The Gospel reading combines two distinctive passages which brilliantly portray two types of greatness. In the first part Jesus makes his second passion prediction. He teaches the disciples about his commitment to carry out his mission to the point of being killed on the cross. The disciples neither understand, nor seek explanation of this teaching. The reason for their indifference becomes obvious, in the passage thatfollows.
Jesus and the disciples have arrived in Capernaum. Most of the disciples were from this town; they came home. On the way, they were arguing who among them was the greatest. We might speculate that as they approached their hometown they wanted to establish who has had the greatest success. Surely, they intended to boast about their accomplishments to their friends and family. This means, that as Jesus was talking about his self-sacrifice, they were bickering about rank and importance. Withoutexplicitly criticizing them, Jesus uses this shameful incident to teach them about true greatness.
First, greatnessmeans service. Such a view turns the entire social order of the day on its head. Greatness, in the view of the disciples, and of the society in which they lived, meant being served, not serving. Second, discipleship requires “welcoming children”. Again, such a statement turns the social order upside down. Children, like servants, had the lowest social status. They had no rights. Their lives depended entirely on the choices and decisions made by their fathers. They were the last to be fed, and could be freely given away by the parents as servants or slaves. Welcoming a child meant extending one’s care to those who were not formally entitled to it. Jesus teaches that true greatness consists in protecting, and uplifting, those who have no one to rely upon. The disciples’ quest for greatness was utterly misguided, as they sought to establish a hierarchy of importance in their little group. But true greatness in the kingdom implies self-sacrifice, service, and concern for the life of others, rather than self-aggrandizement.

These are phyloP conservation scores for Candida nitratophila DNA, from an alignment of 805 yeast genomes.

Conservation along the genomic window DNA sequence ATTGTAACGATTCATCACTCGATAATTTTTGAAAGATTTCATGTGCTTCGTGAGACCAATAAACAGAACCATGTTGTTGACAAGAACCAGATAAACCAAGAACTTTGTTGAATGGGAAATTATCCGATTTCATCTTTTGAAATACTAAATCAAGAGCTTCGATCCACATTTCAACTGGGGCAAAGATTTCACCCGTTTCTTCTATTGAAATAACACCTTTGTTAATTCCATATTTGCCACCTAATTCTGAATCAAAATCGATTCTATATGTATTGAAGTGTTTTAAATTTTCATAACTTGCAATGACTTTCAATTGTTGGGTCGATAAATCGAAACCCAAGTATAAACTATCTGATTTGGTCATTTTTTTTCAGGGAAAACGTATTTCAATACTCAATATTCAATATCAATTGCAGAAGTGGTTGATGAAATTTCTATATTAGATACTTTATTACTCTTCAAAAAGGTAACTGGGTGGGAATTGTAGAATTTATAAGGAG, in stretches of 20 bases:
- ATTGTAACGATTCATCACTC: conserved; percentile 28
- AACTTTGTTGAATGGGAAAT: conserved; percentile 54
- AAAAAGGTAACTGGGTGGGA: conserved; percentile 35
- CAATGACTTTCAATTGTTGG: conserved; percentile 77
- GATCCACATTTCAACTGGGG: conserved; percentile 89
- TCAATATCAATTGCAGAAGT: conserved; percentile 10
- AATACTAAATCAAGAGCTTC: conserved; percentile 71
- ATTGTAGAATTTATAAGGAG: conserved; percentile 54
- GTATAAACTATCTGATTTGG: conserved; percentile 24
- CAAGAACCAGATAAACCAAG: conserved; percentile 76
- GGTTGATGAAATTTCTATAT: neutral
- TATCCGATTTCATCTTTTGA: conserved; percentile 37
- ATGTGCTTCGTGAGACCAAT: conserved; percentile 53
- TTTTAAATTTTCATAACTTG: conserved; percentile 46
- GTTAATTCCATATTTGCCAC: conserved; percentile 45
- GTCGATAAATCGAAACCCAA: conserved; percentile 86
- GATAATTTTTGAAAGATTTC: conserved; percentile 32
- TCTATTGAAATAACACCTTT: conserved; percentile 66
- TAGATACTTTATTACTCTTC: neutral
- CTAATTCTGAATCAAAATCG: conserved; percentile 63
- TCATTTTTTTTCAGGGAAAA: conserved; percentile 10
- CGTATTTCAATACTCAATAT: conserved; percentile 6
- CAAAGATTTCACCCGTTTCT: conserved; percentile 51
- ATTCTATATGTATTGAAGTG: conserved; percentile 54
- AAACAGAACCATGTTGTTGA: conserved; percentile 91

The message oftoday’s readings makes the Christian keenly aware of the dangers embedded, in a very natural human desire for self-importance and greatness. Striving for a superior position in a community, and in a society, often has disastrous consequences. As in the Jewish community of Alexandria, it can lead to acts of violence and persecution in an attempt to assert one’s correctness, and to justify one’s life choices. The pursuit of pleasure and gratification can lead to a state of internal chaos, destroying a community in the process. James was keenly aware of this danger and advocated striving for peace through wisdom. The disciples of Jesus completely misunderstand their master. As he spoke about self-sacrifice, they competed for the highest rank in their little group. Jesus shattered their misconceptions, indicating that true greatness consists in self-giving service and focuses on sustaining one’s fellow human beings, particularly those in need. Those who can comprehend and accept this teaching can achieve true greatness, and, with the psalmist, they will be able to say, “God is my helper; the Lord is the upholderof my life”.
Listening to the Word of God
We all crave for something, usually for that which brings us pleasure and comfort. Someone once said, “life is too short, scoop it with a big spoon, because you might not have the opportunity again”. We all want to get the best out of life. Everyone wants to be at the top of their game, their career or their calling.